There are two parshios in the Torah entitled with the word ‘chaim’ and both talk about death: Chayei Sorah – about the passing of Sorah Imeinu, and Vayechi, which discusses the passing of Yaakov Avinu. It seems odd that the very chapters that discuss death are called ‘life.’ The great darshan, Rav Avidgor Amiel, zt”l, explains that this is because of the Gemora in Brachos which teaches us that, “Tzadikim, afilu b’misason kruyin chaim – The righteous, even in death, are considered alive.” This is because their legacy, perpetuated through their children, their Torah, and the beauty of their ways, impacts upon the world even after they physically depart from it.
But there is another reason why these Torah portions speaking of death are called ‘life.’ It is a foundation of Torah philosophy that the main life really begins only after death. This world of ours is only a corridor, a vestibule, where we make our preparations and build our futures for the eternal life in Olam HaBa. Thus, in death these tzadikim first come alive for their more meaningful existence.
It is further interesting to note that the one parsha of the Torah which is has the word ‘death’ refers to the tragic passing of two of the righteous sons of Aharon; Nadav and Avihu. One might wonder why, over here, the chapter is called ‘Achrei Mos – After Their Passing.’ The answer lies in the secret of the two parshios that follow the parsha Achrei Mos, namely Kedoshim and Emor. Read together, they form the statement, “Achrei mos kedoshim emor – After the passing we say holiness.” This can be interpreted to mean that when the righteous leave the world, they then bask in the Holiness of Hashem, for the Gemora teaches us the eternal reward consists of, “Tzadikim yoshvim v’atzroseihem b’rosheihem v’nehenim m’ziv haShechina – The righteous sit with crowns upon their heads and enjoy the splendor of the Divine Presence.” Thus, after death, we see tzadikim enjoying G-d’s Holiness.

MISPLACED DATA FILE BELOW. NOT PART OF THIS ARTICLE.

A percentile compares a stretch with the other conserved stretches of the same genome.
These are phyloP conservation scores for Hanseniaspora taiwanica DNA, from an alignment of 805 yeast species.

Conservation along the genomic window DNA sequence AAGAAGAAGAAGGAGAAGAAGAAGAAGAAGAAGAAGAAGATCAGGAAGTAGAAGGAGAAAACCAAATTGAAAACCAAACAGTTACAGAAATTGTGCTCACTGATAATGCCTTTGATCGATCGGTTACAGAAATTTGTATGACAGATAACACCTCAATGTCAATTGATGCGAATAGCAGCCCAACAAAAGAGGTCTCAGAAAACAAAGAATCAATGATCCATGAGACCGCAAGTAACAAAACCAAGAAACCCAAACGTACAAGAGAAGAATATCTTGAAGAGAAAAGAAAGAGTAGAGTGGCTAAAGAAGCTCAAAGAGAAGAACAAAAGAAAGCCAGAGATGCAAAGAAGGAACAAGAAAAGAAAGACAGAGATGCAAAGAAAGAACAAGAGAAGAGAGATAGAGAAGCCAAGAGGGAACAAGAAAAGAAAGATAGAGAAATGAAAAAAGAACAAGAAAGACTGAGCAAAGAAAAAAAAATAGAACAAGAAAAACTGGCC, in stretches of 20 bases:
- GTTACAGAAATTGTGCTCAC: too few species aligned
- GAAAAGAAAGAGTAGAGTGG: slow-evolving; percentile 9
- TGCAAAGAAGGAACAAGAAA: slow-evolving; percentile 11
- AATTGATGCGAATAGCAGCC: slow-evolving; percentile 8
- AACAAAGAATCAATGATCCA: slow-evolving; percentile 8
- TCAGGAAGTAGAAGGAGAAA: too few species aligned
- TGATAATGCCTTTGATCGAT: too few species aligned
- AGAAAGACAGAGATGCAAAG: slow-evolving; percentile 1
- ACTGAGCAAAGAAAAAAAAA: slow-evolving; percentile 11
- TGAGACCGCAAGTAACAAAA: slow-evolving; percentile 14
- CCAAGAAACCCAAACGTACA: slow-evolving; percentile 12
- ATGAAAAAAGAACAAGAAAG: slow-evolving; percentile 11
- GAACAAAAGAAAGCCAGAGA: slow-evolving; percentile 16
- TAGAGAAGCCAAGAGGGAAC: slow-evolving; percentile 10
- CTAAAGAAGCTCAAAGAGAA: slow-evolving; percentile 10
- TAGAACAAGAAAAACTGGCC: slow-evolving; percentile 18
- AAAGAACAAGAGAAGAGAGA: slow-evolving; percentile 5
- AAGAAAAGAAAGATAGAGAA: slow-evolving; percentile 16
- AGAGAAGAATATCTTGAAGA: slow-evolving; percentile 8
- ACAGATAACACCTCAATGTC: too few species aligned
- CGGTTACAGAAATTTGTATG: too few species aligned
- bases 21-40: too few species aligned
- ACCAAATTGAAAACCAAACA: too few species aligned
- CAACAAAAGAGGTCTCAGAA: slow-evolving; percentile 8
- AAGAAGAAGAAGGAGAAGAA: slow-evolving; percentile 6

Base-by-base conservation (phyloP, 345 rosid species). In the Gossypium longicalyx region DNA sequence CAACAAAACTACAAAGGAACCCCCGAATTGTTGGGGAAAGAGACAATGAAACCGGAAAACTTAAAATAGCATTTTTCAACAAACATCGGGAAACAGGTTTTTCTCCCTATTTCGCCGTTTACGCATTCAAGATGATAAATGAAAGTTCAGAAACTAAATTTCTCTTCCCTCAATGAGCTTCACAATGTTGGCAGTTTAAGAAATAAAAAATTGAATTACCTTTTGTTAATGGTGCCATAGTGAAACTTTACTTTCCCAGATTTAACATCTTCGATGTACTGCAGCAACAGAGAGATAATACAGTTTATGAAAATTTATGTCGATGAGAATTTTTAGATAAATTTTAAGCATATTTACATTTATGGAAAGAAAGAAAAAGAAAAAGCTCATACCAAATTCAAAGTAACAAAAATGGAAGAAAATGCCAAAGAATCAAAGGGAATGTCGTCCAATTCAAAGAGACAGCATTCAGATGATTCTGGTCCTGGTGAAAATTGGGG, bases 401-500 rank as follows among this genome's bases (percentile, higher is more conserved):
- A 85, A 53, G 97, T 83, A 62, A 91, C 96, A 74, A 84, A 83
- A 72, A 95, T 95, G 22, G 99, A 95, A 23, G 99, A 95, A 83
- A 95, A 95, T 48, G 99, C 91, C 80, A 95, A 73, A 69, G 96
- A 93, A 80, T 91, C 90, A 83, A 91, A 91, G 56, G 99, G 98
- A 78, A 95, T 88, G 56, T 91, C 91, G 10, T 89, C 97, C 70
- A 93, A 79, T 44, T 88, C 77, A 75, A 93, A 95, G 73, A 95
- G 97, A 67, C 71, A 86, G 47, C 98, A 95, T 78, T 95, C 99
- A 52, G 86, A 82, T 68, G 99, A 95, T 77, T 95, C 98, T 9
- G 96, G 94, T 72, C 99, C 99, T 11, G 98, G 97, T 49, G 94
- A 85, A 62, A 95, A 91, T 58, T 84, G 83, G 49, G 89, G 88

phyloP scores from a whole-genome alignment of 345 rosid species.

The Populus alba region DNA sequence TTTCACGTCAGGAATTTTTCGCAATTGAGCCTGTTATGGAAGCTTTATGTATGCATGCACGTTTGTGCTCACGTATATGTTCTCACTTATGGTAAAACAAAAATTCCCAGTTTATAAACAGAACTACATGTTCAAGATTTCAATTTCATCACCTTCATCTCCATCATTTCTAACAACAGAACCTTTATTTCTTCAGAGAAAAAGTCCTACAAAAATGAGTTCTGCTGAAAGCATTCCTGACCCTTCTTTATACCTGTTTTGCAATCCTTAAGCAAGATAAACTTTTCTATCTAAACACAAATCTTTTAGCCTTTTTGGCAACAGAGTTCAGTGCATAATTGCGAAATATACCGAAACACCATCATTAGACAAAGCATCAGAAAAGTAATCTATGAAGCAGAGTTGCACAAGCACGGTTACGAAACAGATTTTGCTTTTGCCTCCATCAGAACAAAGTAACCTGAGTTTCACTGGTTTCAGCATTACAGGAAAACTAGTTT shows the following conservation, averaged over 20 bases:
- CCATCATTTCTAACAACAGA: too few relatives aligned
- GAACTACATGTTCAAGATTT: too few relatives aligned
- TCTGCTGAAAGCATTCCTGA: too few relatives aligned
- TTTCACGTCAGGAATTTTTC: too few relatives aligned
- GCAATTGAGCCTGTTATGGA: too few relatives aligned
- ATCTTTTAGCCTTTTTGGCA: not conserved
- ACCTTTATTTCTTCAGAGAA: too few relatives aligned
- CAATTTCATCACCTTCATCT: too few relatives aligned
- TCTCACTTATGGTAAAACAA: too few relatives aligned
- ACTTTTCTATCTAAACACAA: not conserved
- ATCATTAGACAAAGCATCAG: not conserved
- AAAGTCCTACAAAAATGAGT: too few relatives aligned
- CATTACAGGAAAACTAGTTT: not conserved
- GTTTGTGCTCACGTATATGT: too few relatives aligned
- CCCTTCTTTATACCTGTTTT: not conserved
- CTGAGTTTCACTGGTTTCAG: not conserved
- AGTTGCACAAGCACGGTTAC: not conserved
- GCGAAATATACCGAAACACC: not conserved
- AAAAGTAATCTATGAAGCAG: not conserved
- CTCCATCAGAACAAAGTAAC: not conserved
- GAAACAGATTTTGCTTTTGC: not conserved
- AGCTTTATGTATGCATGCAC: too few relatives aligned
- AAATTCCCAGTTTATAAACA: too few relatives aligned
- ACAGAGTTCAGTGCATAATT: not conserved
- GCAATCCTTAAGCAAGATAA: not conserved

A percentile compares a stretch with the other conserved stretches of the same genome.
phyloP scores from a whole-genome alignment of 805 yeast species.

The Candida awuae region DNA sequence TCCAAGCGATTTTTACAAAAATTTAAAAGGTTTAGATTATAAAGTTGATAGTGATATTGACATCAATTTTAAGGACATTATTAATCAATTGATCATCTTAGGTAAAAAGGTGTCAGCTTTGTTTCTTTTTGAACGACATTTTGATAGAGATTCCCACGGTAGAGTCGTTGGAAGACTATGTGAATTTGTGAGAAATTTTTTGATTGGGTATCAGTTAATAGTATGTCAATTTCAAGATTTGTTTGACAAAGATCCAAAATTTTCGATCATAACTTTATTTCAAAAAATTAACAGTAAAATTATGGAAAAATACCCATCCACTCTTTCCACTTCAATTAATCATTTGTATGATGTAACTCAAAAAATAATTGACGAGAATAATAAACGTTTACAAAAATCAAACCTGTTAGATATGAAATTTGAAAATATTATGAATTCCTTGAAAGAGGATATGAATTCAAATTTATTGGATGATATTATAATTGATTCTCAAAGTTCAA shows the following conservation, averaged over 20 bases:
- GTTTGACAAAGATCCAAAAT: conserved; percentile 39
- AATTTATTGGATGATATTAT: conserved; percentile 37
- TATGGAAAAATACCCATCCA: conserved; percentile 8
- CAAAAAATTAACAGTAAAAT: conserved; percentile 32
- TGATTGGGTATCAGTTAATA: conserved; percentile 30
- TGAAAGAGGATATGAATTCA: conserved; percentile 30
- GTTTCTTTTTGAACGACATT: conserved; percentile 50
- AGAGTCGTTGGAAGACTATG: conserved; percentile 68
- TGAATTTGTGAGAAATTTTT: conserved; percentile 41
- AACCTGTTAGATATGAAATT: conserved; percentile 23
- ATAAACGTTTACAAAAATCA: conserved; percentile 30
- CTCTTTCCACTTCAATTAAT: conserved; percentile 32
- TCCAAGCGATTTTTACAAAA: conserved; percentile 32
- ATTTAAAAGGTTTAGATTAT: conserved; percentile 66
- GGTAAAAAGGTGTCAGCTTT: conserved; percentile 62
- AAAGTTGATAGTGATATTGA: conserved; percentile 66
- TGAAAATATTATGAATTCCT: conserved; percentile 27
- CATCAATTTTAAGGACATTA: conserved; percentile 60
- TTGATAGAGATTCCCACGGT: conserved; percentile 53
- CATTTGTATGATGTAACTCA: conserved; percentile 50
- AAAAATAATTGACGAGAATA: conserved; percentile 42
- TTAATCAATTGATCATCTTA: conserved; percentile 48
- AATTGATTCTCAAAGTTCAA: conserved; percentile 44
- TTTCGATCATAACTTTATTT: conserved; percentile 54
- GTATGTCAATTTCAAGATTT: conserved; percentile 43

Rav Avidgor Miller, zt”l, zy”a, explains that this is the meaning of the third bracha in Shemone Esrei, “Baruch Atah Hashem… HaKeil HaKodosh – Blessed are You G-d… the Almighty, Who is Holy.” At first glance this seems to be a very odd blessing. In all the other brachos in Shemone Esrei we thank Hashem for what He has already given to us or what He will give us in the future. What exactly are we thanking Hashem for over here? That He is a Holy G-d? Rav Miller explains that the blessing right before this one was about techias hameisim, the resurrection. This next blessing is about the eternal Afterlife that follows the resurrection. Therefore, we praise and thank Hashem for His holiness that we will hopefully enjoy forever and ever in the World to Come.
The reader might be disappointed at the thought of just sitting around with G-d forever and ever. After all, one might reason, how long can that pleasure last? We must know that the Gemora teaches us at the end of Masechtas Sanhedrin, “Kol haneviim lo nisnavu ela l’yimos HaMoshiach, aval b’Olam HaBa ayin lo ra-asa Elokim zulosecha – All the prophets only prophesized about the days of Moshiach, but the pleasures of the afterlife, no eye has ever beheld.” This is because the sheer ecstasy of Hashem and the myriad of pleasurable experiences are too much for the mortal shell to bear. One would blow out all his or her physical circuitry if exposed to the magnitude of Hashem’s radiance.
It is therefore understandable that we cannot fathom all the rewards and glory in store for us in the future. This is also the reason why we are taught, “Schar mitzvah b’hai alma leka – There is no reward for a mitzvah in this world.” This is because there is no bank in this world big enough to cash the check, we would receive for the payment of just one mitzvah. It is only in the unending pleasure of being in Hashem’s presence that we can be repaid for the acts of mitzvos and maasim tovim that we do in this world. As we are taught in Pirkei Avos, “Yafa sha-ah achas shel koras ruach baOlom HaBa mikol chayei holom hazeh – One moment of pleasure in the Next world is superior to all conceivable enjoyment of this world.”
May we merit all joyous life in this world and a glorious future in the World to Come.